3 thoughts on “Photos of life in a children’s home”

  1. Dear Graham,

    I first went to St. Michael’s in 1955 when I was four years of age. Pining for my mother (having cataract removed), I ran away about 4.30pm and managed to get as far as North Parramatta before being returned to St. Michaels by the police.

    I was returned several years later when Mum had the cataract removed from her other eye. During this second stay, I remember one Saturday night the nuns obtained a film to show to the boys. Unfortunately for us boys, the sisters hired “A Night to Remember”, a fairly graphic recounting of the sinking of RMS Titanic.

    From your time at St. Michael’s (1958 – 1962), I thought it possible that we had been there at the same time. It’s wonderful to hear of someone else who was at St. Michael’s.

    Hoping life has been kind to you and yours, I am

    Yours sincerely,
    Paul Collins.

  2. Hi Paul, since I put my story on this Site there has been you, Kevin Gaunt and Joseph Bognar, It’s good to see that our message is getting out there. I say there would have been hundreds of kids who were affected especially from St Vincent’s Boys’ Home Westmead where I, Kevin and Joseph were after our stay at St Michaels. It’s good to hear from you. You can contact me on my email adress or I will let the Museum know. Cheers buddy and take care, Graham.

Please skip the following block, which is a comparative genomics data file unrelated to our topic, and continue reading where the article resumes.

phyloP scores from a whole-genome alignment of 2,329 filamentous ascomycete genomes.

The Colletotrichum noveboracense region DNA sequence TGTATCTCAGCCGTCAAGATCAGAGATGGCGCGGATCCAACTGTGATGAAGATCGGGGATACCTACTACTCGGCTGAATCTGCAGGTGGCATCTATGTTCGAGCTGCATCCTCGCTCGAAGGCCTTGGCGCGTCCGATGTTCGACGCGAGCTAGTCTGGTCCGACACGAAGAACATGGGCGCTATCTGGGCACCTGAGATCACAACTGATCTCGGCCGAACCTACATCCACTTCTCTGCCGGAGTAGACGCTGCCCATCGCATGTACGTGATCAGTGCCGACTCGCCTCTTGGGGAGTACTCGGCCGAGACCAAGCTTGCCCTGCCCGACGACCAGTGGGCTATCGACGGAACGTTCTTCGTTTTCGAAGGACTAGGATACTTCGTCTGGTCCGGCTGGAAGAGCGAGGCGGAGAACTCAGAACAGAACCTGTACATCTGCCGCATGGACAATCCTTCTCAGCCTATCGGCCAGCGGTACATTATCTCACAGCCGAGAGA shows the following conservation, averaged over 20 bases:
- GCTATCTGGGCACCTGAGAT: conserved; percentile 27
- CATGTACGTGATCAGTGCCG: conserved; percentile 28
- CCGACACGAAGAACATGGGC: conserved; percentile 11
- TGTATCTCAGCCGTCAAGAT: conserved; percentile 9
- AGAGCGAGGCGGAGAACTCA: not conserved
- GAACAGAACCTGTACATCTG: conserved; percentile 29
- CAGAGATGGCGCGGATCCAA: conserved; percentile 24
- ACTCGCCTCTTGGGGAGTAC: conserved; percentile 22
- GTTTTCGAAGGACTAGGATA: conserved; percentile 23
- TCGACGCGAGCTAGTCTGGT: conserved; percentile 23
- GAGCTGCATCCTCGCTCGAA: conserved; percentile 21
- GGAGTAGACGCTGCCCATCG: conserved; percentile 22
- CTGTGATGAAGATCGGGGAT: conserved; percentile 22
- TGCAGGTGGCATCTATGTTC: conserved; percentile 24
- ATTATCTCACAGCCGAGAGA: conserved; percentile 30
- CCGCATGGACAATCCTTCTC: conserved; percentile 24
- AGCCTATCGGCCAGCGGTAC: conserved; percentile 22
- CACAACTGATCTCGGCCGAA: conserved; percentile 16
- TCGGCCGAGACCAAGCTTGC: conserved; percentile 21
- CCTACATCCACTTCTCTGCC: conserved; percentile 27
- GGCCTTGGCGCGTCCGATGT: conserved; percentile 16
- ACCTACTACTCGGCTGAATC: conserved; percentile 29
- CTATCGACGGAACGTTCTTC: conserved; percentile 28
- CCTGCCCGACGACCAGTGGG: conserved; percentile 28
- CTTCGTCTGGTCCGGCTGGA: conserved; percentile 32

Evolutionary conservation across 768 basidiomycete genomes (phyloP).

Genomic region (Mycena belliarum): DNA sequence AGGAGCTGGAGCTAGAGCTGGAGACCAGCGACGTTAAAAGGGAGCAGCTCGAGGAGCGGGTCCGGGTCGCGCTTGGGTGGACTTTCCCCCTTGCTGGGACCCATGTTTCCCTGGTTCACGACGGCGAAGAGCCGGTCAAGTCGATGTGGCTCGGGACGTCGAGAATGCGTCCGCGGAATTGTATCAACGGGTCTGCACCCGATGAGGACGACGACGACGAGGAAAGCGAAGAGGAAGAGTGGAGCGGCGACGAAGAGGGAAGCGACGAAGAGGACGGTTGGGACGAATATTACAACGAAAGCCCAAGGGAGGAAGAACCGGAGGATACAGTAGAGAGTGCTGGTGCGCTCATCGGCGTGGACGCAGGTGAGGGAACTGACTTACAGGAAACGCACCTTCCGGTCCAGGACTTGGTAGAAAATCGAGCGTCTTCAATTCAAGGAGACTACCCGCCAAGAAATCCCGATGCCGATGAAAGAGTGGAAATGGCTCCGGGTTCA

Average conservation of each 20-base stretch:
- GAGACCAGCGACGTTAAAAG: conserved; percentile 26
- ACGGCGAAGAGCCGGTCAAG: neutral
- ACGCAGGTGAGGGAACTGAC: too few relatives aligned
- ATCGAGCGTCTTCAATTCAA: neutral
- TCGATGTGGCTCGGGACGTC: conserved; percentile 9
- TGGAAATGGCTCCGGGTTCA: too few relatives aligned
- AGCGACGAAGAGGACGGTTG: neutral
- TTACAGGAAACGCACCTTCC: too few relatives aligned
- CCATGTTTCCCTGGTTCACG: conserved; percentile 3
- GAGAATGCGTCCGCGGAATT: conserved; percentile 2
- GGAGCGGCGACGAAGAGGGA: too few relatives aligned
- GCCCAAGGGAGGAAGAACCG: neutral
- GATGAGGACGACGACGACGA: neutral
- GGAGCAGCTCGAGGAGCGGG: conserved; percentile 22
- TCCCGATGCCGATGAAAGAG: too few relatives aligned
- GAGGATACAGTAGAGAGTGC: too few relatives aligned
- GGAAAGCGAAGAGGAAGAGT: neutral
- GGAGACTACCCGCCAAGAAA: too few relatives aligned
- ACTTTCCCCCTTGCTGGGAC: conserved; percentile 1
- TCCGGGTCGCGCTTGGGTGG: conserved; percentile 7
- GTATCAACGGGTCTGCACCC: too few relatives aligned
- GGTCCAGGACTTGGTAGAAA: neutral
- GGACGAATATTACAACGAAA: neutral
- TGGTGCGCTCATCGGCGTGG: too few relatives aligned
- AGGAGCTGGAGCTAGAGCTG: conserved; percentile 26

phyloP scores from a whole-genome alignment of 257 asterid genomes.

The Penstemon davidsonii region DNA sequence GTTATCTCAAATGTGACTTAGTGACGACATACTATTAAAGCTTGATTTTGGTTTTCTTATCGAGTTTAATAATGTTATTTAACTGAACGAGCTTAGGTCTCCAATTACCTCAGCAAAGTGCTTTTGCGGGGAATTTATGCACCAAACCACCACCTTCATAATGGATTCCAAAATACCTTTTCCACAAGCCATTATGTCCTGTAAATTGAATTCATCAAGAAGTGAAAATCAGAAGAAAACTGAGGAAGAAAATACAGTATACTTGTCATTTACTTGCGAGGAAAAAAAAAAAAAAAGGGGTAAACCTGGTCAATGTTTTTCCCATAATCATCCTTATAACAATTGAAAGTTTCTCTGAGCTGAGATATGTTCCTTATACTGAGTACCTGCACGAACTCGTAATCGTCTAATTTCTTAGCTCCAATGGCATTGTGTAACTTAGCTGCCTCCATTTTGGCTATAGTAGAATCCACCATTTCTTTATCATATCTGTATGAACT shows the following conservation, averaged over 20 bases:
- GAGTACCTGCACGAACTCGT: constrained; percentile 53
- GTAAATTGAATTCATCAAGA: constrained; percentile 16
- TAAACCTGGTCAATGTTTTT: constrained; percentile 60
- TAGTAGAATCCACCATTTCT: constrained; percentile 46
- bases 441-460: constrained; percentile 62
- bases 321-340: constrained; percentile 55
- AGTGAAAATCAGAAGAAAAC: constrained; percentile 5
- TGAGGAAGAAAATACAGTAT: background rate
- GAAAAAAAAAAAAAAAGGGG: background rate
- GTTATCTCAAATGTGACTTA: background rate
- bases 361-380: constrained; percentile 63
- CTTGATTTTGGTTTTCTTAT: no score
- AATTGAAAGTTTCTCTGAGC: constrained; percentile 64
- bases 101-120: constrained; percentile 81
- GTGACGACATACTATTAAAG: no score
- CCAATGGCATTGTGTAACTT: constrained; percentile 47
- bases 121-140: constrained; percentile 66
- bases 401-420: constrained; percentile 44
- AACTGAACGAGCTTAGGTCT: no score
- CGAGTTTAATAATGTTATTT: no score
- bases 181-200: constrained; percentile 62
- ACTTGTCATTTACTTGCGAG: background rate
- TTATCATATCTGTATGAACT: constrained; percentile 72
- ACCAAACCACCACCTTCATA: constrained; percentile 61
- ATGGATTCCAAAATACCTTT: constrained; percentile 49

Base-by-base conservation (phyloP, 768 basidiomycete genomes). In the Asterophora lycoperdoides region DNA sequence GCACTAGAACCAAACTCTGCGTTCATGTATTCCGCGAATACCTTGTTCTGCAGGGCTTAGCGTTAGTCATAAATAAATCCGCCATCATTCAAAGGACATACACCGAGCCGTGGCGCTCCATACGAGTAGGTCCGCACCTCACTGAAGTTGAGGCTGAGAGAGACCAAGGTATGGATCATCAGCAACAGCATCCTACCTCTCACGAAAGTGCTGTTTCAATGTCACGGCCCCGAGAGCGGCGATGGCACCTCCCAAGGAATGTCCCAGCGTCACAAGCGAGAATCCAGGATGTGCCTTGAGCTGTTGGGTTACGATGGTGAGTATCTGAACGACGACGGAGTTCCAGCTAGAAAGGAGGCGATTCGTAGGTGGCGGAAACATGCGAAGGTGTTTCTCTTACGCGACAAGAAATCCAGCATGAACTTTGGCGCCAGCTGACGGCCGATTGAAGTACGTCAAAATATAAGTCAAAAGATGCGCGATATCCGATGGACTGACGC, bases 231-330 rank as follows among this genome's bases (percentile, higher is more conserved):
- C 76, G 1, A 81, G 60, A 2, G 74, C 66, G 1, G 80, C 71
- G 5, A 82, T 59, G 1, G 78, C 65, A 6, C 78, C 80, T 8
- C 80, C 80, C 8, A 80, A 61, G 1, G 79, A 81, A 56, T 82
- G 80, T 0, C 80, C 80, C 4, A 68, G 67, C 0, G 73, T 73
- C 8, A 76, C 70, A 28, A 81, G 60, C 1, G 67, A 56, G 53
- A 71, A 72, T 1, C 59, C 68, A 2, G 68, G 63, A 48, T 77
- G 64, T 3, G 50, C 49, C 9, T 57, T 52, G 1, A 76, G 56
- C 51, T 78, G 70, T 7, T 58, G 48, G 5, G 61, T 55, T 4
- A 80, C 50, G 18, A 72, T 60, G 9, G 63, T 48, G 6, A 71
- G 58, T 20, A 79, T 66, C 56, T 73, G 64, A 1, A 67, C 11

3. Was at St Michael’s from 1962 – 1965 after a short stay at Sister of Mercy Waitara with my older brother Paul. Another older brother (John) was there for a short time before moving on to St Vincents.

    Sister Marie Therese was kind. Sister Mary D’Lourd was stern. The horse/s in the paddock were mean!. The swimming pool was always empty except when it rained. I used to take the nuns boots to the bootmaker up the road for running repairs (via the paddock).

    Was almost adopted out (with Paul), but mum managed to hold on to us. I thought my father died in a war. Turns out he was the reason we were in the orphanage (violent, drunken sod apparently).

    I have one photo somewhere at home of me and Sister Marie Therese patting a dog. I don’t remember the dog.

    Here’s a poem I wrote about some memories:

    St Michaels

    Thrown to the wolves;
    they were dressed in black and white habits,
    the orphanage without a home
    the dorms without soul.

    Best of all was when
    they sliced our left thumb with a razor blade
    the blood test of no reason;
    we all got a shilling.

    And the next day would
    bring the annual fete de complete,
    the shilling spent on floss
    and dental investments.

    St Michael’s Boys Home,
    up the Windsor Road,
    Baulkham Hills.
    The site is now a private hospital.

    I remember the horses
    because they used to kick and bite
    I remember the shoemaker,
    just a walk through the paddock.

    I used to take the nuns’ shoes (to be mended)
    wrapped in brown paper
    hiding their holy smells,
    their blessed fungus dust.

    There was a swimming pool but it was always empty
    or loaded with stinky rain water.
    Somehow I learned to swim
    and it’s saved me from drowning ever since.

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